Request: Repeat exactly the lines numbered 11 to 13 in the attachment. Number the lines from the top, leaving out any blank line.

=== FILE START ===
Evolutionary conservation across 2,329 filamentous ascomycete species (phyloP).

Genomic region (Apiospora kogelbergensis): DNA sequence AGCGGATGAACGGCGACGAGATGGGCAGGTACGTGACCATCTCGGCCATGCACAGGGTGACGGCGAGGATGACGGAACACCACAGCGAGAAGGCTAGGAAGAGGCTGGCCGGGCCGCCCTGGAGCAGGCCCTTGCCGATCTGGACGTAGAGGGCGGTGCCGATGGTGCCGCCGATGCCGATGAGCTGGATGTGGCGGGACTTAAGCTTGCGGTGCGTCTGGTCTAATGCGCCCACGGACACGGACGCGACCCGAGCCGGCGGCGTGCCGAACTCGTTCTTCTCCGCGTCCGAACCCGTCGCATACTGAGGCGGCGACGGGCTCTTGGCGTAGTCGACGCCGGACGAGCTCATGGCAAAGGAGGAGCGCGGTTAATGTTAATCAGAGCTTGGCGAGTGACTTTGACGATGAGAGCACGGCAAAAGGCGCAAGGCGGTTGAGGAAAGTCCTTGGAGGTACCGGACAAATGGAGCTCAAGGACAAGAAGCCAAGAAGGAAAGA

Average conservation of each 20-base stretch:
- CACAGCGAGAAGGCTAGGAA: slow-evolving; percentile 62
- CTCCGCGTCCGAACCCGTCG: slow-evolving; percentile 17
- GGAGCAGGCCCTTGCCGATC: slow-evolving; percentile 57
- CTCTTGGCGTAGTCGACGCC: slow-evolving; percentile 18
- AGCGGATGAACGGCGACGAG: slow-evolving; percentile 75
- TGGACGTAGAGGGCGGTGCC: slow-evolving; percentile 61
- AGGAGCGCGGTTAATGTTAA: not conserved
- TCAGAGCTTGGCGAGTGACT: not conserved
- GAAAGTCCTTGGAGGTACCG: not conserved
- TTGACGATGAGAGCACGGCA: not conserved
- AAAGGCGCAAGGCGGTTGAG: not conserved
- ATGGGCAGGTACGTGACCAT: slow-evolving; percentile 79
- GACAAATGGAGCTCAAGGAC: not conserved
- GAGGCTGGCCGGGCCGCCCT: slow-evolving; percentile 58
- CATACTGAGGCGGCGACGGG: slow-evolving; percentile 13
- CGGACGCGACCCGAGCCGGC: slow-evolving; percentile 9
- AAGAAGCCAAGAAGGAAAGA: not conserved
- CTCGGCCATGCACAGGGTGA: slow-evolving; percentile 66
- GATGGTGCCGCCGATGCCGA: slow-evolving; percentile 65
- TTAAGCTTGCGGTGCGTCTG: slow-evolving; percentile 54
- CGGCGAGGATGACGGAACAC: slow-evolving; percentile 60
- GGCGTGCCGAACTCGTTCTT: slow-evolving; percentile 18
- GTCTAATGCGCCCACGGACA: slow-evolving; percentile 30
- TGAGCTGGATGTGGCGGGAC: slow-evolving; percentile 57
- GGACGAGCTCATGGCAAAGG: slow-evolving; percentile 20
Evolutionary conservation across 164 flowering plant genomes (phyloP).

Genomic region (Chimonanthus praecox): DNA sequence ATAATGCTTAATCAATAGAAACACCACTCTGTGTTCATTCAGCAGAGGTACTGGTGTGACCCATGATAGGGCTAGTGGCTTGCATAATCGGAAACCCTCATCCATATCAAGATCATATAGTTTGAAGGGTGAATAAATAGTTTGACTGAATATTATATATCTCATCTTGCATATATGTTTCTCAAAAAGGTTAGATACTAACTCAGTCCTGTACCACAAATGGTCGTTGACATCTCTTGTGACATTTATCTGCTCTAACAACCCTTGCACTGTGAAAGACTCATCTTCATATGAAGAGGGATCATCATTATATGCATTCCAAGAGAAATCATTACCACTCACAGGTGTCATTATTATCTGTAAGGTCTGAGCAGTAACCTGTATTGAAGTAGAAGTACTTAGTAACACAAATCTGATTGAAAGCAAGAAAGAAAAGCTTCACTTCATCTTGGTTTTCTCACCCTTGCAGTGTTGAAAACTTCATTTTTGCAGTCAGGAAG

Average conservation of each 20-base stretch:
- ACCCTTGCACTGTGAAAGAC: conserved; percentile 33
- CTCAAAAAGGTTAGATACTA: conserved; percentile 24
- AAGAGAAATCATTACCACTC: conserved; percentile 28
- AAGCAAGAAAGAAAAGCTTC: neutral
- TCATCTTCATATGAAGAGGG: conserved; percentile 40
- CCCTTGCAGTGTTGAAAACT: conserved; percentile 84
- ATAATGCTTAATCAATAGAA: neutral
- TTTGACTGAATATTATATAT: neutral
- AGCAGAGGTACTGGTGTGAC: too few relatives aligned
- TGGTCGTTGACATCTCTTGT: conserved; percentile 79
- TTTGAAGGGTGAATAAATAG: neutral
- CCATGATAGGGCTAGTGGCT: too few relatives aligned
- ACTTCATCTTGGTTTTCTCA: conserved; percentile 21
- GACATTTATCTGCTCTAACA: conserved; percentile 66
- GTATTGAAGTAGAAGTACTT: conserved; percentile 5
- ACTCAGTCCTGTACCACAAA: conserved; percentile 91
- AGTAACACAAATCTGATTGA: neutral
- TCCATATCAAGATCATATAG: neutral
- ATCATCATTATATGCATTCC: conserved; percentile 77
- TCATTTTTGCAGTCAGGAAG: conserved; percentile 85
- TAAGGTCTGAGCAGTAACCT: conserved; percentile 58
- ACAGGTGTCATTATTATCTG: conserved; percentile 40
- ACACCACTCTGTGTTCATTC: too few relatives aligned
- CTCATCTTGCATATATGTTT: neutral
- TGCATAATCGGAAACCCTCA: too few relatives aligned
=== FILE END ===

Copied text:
- TCAGAGCTTGGCGAGTGACT: not conserved
- GAAAGTCCTTGGAGGTACCG: not conserved
- TTGACGATGAGAGCACGGCA: not conserved